All were Herbalife distributors for at least 11 years, and earned between $200,000 to more than $2 million over the course of their distributorships. They decided to leave the company and join a competing multilevel marketing company, Melaleuca: The Wellness Co. They claim they became frustrated with Herbalife’s business model.

“There were issues that made it a less attractive business opportunity than the place that they went to,” said John Stephens, an attorney representing six of the former Herbalife distributors. “You have to do a certain amount of volume to get your royalty checks, and that is not required at Melaleuca.”

In court documents, the former distributors’ attorneys also claim that Herbalife offers lucrative rewards for recruiting new distributors, and doesn’t focus on selling its products to retail users as required by federal law.

“Your paycheck is based on other distributors who you brought into Herbalife,” said Cameron Jolly, one of the two attorneys representing the distributors. “It focuses on what your purchase volume from Herbalife is or from people in your down line. It is purchase volume, not retail volume.”

However, Herbalife states in court documents that supervisors must make sales at least 10 separate retail sales each month, and it performs monthly random audits of 100 supervisors to ensure they are complying with the rule.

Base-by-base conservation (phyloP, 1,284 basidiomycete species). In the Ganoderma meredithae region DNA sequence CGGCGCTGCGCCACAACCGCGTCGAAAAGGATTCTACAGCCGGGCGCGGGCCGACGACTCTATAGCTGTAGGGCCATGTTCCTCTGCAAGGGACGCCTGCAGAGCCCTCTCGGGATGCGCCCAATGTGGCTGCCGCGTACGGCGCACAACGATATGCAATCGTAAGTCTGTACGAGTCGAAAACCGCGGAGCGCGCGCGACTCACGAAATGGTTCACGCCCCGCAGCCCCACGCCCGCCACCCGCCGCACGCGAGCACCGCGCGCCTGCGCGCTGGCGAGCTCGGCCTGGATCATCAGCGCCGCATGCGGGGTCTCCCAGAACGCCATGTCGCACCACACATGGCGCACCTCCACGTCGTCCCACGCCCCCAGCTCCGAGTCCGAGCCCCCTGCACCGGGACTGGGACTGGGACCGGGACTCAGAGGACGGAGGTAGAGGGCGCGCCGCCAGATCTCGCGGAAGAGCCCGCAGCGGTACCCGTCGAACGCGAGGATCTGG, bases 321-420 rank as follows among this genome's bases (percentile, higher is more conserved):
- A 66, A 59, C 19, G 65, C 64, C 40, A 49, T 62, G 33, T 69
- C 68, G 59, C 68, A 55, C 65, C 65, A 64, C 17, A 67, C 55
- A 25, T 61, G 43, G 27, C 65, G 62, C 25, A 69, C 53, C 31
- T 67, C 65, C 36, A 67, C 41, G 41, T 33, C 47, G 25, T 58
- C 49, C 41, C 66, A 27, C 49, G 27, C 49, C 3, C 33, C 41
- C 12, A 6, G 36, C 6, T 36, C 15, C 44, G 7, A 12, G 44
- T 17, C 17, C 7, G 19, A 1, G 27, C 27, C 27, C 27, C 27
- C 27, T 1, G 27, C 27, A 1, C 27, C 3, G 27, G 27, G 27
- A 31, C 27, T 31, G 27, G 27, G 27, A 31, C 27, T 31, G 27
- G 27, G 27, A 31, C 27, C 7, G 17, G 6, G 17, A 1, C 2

Herbalife refused to make Johnson or any other executive available for an interview. However, company spokesman George Fischer sent an e-mail to the Business Journal disputing that the company is a pyramid scheme.

“We will be celebrating our 30th year in business next year. Our rules and training place the primary focus of our independent distributors on the promotion and sale of our products, and earnings may be achieved only through continuing sales of products for consumption,” the e-mail stated.

The group of eight distributors left Herbalife in stages between 2006 and 2007.

Herbalife then filed suit in April 2007, claiming that the former distributors violated their contracts by using the names, contact information and income levels of Herbalife distributors to lure hundreds of them to Idaho Falls, Idaho-based Melaleuca, which also sells health and wellness products.

“What’s really left here is that both sides are staring each other down with a gun pointed at each other’s head,” White said. “It’s an all-or-nothing game for both sides.”